Low Carbon GIA roundtable explores Chain of Custody models for certification of alternative fuels
The role of Chain of Custody models and their potential application for sustainability and lifecycle emissions of marine fuel in accelerating shipping’s decarbonization was the focus of the “Chain of Custody models for sustainability and lifecycle GHG emissions of marine fuel” roundtable hosted by the Global Industry Alliance to Support Low Carbon Shipping (Low Carbon GIA) at IMO Headquarters, London on 13 December. In the context of the roundtable, the term “Chain of Custody models” refers to the various traceability systems where different levels of physical connection can exist between the low emission fuel and the end user.
Consideration of the most appropriate Chain of Custody models for sustainability and lifecycle GHG emissions from marine fuels will be important in supporting the emergence and scale-up of certified zero or near-zero GHG emission fuels that will enable the industry to meet the Levels of Ambition in the 2023 IMO GHG Strategy.
During the roundtable, participants representing several Members States and observer organizations to the IMO, as well as members of the Low Carbon GIA, explored the various Chain of Custody models that exist (segregated, mass balance, book and claim). Participants discussed the pros and cons for each model, their potential applicability for the maritime sector and impact on certification. Some current fuel certification systems are based on a mass balance model where a physical connection between the low emission fuel and the end user is required. However, this model can potentially limit the market for low emission fuels.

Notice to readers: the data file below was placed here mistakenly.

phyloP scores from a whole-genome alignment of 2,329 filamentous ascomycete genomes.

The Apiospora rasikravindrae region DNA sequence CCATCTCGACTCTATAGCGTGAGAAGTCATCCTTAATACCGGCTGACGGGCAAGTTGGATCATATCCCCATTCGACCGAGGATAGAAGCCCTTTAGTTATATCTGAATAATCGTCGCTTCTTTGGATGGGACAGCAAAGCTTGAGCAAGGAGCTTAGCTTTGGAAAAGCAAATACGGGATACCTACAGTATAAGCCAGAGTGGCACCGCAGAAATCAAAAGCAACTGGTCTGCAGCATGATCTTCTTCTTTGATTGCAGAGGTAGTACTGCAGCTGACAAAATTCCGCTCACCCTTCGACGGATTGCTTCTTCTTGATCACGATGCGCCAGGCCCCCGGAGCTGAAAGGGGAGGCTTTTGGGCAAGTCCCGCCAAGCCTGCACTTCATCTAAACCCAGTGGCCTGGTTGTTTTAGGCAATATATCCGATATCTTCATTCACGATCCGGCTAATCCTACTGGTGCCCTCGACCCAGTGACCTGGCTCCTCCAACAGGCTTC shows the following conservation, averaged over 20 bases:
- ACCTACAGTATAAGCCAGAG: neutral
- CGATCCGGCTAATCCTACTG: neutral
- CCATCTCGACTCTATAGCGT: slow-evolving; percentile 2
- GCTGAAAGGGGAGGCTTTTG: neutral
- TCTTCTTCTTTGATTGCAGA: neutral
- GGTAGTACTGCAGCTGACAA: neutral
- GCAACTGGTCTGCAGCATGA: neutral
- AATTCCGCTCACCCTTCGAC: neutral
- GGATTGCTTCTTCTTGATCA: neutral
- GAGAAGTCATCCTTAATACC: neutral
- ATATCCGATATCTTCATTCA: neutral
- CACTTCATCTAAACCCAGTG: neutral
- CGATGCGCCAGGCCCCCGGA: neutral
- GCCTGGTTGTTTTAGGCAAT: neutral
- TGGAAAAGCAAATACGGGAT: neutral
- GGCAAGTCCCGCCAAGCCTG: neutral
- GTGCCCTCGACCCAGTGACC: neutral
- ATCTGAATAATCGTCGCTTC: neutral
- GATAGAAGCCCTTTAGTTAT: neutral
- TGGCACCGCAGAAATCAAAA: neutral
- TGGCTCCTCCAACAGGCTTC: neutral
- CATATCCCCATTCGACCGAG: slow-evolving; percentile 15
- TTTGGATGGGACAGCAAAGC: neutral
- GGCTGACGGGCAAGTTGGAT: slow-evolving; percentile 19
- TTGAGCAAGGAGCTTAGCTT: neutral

The roundtable acknowledged the importance and timely discussion around this topic and recognised that regardless of the model, appropriate boundaries and scope of the model will need to be agreed. Furthermore, the roundtable explored the possibility of different Chain of Custody models running in parallel and over different time periods (e.g. accepting book and claim for a transitional period to increase uptake and scale-up of alternative fuels, and then transitioning to a mass balance model).
Reflections of the Low Carbon Roundtable were subsequently shared at the Expert Workshop on the life cycle GHG intensity of marine fuels (GHG-EW 4) which was organized by IMO on 14 and 15 December 2023 to support the further development of the IMO Life cycle GHG intensity assessment (LCA) framework.
The Low Carbon GIA is a public-private partnership established under the framework of the IMO GreenVoyage2050 Project. Under its workstream on Alternative Fuels, the alliance has been actively working on addressing barriers to the uptake of alternative fuels and developed studies and tools to support increased understanding of this subject matter. This includes a regulatory mapping exercise with respect to the use of alternative marine fuels (MEPC 80/INF.17) and a study on Sustainability criteria and life cycle GHG emission assessment methods and standards for alternative marine fuels (ISWG-GHG 11/2/5).
The IMO-GreenVoyage2050 Project was established in May 2019 to support developing countries, in meeting their commitment towards relevant climate change and energy efficiency goals for international shipping. GreenVoyage2050 has been extended to run until 2030 and will support developing countries in achieving the Levels of Ambition set out in the 2023 IMO GHG Strategy.